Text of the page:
By Alan Scherstuhl
By Amy Nicholson
By Charles Taylor
By Stephanie Zacharek
By Brian Feinzimer
By CAROLINA DEL BUSTO
By AMY NICHOLSON
By Amy Nicholson
Movie of the Week:
Sam Tyler’s brisk documentary on Santa Barbara’s heartbreaking war on journalism marches down the coast to Chapman University, where longtime English/journalism professor Susan Paterno has personally felt the wrath of Santa Barbara News-Press owner Wendy McCaw. The billionaire’s bizarre publishing reign began when she bought the newspaper in 2005, vowed to leave newsroom operations to professionals and brought in Jerry Roberts of the San Francisco Chronicle as editor. He so fired up his staff that they believed the little daily could win Pulitzers, but everything soured after McCaw hired Travis Armstrong of the San Jose Mercury News to run the op-ed pages, which soon reflected her peculiar libertarian/animal-rights/anti-local-government views. Between 2006 and 2008: a publisher stepped down; a report on an Armstrong DUI arrest was squelched; a planning hearing story concerning actor Rob Lowe’s Montecito home drew Roberts and the reporter reprimands for violating a policy that did not exist; Roberts and five other newsroom executives resigned after Armstrong was put in charge of all editorial operations; employees attempted to unionize; local merchants received cease-and-desist orders from McCaw’s attorneys for posting signs critical of the newspaper owner in their store windows; News-Press circulation fell sharply; the fortunes of the alternative Santa Barbara Independent, the upstart Santa Barbara Daily Sound and local web-publishing ventures soared; columnist Barney Brantingham resigned after 46 years at the News-Press (he now writes for the Independent); local television stations were cut from the News-Press listing grid after reporting on turmoil at the paper; News-Press local coverage fell sharply; News-Press published a sleazy, non-bylined story smearing happily married father/grandfather/cancer survivor Roberts with child-pornography allegations; and more than 100 News-Press employees wound up quitting or getting axed. Like many great documentaries, Citizen McCaw makes a hyper-local story resonate nationally by touching on media ethics, ownership and the sad decline of daily newspapers. Award-winning PBS producer Tyler leads the screening discussion with game assistance from Paterno, whose “Santa Barbara Smackdown” story spurred a libel lawsuit from McCaw—not against the American Journalism Review that printed it, but Paterno personally. The case, which set legal precedents, was decided in the good professor’s favor in December 2008. Her insights will surely fascinate. Chapman University, Argyros Forum 208, 1 University Dr., Orange, (714) 997-6815. Mon., 7 p.m. Free.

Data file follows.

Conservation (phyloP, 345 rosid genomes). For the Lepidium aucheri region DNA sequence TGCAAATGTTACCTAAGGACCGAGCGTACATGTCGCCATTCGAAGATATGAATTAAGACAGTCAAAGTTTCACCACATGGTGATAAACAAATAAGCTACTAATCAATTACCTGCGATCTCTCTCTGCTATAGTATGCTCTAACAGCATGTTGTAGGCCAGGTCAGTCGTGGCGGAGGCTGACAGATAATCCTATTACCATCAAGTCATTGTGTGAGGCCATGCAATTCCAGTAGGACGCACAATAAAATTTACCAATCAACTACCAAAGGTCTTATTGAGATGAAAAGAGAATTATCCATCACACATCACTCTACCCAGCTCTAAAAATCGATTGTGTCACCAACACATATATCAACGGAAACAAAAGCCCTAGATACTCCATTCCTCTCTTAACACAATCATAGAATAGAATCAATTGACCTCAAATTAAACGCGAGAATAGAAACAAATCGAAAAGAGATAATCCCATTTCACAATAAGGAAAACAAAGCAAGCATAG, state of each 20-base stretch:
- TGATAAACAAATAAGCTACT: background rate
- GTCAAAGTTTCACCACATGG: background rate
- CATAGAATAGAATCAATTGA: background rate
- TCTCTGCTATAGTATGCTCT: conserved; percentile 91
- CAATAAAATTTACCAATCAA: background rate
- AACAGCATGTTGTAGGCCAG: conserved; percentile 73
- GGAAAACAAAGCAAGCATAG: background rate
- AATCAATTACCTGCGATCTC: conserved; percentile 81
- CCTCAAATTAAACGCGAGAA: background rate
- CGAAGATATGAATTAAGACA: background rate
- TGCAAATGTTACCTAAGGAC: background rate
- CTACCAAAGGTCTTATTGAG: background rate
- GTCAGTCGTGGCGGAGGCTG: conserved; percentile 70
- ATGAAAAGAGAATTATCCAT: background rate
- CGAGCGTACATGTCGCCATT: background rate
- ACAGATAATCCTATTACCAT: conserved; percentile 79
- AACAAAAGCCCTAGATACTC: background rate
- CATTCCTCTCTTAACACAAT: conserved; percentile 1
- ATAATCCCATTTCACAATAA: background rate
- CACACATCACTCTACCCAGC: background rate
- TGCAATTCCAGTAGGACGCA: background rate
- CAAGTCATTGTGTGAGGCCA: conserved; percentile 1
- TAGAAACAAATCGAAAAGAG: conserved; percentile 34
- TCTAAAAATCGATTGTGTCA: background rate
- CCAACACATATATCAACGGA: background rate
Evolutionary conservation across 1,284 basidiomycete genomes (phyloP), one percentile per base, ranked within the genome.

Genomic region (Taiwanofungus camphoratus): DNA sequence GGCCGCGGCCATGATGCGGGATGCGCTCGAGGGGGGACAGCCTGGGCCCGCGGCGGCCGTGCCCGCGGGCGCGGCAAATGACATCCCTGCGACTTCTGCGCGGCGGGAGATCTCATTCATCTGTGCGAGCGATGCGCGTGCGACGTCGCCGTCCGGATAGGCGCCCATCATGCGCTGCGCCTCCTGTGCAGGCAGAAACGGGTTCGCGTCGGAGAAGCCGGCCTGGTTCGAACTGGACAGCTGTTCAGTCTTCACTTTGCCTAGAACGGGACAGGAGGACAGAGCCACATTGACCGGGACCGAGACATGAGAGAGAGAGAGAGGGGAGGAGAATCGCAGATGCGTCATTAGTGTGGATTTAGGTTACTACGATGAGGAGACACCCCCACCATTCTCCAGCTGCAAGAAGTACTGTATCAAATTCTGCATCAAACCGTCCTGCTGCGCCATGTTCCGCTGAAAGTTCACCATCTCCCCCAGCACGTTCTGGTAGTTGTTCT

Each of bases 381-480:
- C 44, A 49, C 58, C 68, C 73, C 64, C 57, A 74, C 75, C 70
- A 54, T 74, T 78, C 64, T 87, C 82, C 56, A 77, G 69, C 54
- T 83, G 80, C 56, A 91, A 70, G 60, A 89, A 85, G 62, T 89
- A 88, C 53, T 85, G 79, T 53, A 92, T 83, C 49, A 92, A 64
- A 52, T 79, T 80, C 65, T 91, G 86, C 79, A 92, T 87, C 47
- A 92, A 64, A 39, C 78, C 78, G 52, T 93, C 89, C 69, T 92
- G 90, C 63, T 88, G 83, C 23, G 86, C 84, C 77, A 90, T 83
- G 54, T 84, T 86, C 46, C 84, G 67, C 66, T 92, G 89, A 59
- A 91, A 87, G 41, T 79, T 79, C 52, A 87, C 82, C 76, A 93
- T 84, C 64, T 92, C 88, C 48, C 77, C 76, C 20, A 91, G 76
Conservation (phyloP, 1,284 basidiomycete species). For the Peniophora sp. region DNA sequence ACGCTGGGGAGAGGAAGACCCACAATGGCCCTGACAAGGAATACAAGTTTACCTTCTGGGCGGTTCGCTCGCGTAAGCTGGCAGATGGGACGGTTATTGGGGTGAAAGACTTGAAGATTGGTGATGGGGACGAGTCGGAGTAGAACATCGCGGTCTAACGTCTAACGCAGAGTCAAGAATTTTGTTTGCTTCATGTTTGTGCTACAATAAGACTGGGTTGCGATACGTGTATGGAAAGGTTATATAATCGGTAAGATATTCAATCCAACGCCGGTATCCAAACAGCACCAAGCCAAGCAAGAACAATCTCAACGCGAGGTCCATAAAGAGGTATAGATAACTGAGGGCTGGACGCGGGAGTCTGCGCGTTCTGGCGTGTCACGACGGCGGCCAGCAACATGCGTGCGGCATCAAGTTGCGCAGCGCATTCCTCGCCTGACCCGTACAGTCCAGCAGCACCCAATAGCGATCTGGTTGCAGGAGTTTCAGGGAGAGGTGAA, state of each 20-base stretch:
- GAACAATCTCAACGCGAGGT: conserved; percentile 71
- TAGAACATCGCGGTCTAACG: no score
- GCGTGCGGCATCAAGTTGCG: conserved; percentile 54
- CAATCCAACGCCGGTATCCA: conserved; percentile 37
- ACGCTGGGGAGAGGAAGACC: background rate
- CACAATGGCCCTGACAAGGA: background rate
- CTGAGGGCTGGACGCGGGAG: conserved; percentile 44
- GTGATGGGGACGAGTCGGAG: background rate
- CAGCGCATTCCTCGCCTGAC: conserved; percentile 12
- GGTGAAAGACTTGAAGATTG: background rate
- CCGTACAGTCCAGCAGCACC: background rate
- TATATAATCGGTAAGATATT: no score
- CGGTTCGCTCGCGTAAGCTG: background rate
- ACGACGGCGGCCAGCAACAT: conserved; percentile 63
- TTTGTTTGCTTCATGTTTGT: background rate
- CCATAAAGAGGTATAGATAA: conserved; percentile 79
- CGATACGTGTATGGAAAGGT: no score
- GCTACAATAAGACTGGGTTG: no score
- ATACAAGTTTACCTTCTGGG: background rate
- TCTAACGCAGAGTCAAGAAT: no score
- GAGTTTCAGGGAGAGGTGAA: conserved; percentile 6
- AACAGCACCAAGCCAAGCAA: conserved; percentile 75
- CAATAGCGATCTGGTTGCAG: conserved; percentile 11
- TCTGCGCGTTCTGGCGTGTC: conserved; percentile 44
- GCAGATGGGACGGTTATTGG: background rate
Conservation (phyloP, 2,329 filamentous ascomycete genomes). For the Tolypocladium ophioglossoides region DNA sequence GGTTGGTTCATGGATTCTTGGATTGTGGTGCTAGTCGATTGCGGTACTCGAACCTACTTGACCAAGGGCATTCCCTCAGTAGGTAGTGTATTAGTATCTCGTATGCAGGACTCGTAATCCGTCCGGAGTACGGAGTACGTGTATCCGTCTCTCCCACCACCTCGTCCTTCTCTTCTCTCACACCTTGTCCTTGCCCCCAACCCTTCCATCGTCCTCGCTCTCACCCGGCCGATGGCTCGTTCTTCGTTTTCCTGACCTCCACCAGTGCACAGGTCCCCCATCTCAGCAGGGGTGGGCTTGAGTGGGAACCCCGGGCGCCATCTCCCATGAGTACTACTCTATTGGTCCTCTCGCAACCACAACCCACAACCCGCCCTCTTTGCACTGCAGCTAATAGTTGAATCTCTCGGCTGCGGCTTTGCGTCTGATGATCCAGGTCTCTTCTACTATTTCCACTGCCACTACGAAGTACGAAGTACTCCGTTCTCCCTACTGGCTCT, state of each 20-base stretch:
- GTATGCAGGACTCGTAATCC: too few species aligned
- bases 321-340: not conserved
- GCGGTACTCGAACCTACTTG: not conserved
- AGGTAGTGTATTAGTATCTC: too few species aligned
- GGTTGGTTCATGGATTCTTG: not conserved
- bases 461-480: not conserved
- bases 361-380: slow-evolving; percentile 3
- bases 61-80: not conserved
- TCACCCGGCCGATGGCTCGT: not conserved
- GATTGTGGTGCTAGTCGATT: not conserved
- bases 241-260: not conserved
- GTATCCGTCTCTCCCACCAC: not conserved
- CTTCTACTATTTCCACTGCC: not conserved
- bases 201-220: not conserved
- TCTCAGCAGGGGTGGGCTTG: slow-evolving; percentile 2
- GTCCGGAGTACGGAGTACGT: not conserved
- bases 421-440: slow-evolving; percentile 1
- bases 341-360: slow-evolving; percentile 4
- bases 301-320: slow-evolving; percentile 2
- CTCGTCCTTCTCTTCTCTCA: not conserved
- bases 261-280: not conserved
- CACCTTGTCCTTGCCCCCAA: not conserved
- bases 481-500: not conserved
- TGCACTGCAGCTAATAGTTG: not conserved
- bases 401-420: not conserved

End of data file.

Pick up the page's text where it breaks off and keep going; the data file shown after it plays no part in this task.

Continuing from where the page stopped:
Village women withhold sex from their men until the community water pipe is fixed, but the guys are reluctant to do this because many elders died laying the pipe. This particularly complicates matters for childhood sweethearts Temelko (Maximilian Mauff) and Aya (Kristyna Malerova), who have been predestined to couple on an appointed day that’s drawing near. Will the village feud end in time for Temelko to, uh, lay the pipe? Director Veit Helmer’s allegorically absurdist comedy is presented in Russian with English subtitles by the Laguna Beach Film Society, whose members watch free. Laguna South Coast Cinema, 162 S. Coast Hwy., Laguna Beach, (949) 494-8971, ext. 201. Thurs., March 19, 7 p.m. $15; $20 if you attend the 6 p.m. wine-and-hors d’oeuvres pre-reception around the corner in the Wells Fargo community room.
Cry, the Beloved Country
James Earl Jones, Richard Harris and Charles S. Dutton lead the cast of Darrell Roodt’s 1995 drama about a South African preacher searching for his wayward son, who has committed a crime in the big city. This is the final screening in the three-part “The Colonial Experience In Africa” series. Bowers Museum of Cultural Art, 2002 N. Main St., Santa Ana, (714) 567-3600; www.bowers.org. Thurs., March 19, 7 p.m. Free with paid admission ($9-$12).
Classic Film Night foists this 1978 mega-musical—it is the word, you know?—that has good girl Sandy (Olivia Newton-John) falling for ’50s Sweathog Danny (John Travolta) over the summer. Their relationship is put to the test when both wind up enrolled at Rydell High in the fall. At least Eve Arden got a check out of it. South Coast Village, 1561 W. Sunflower Ave., Santa Ana, (714) 557-5701; www.regencymovies.com. Wed., 7:30 p.m. $6.50.
Joe Strummer: The Future Is Unwritten
Julian Temple’s documentary celebrates his lifelong friend, the late, great Joe Strummer, before, during and after the Clash. Temple remembers Strummer not just as a rock star, but also as a great communicator of his times. Among those seconding that emotion are Bono, Steve Buscemi, Johnny Depp, Flea and Jim Jarmusch. Mondo Celluloid presents this screening with live music from Clash cover band Fifth Story Limited. Art Theatre, 2025 E. Fourth St., Long Beach, (562) 428-5435; www.mondocelluloid.com. Fri., 11:59 p.m. $9.75.
Love In the Sahei
Two young men engage in age-old rituals at a desolate edge of the Sahara, where they are guided by nature’s complex rhythms. Or could it be the Sandinista album? Bowers Museum of Cultural Art, 2002 N. Main St., Santa Ana, (714) 567-3600; www.bowers.org. Fri., 1:30 p.m. Free with paid admission ($9-$12).
Spring semester “Industry Insider” Martha Coolidge presents her 2006 flick that finds two sisters (Hilary and Haylie Duff) roughing it out with the riff-raff when their cosmetics fortune disappears. Chapman University, Marion Knott Studios, Folino Theater, 11283 N. Cypress St., Orange, (714) 997-6711. Thurs., March 26, 7 p.m. Free.
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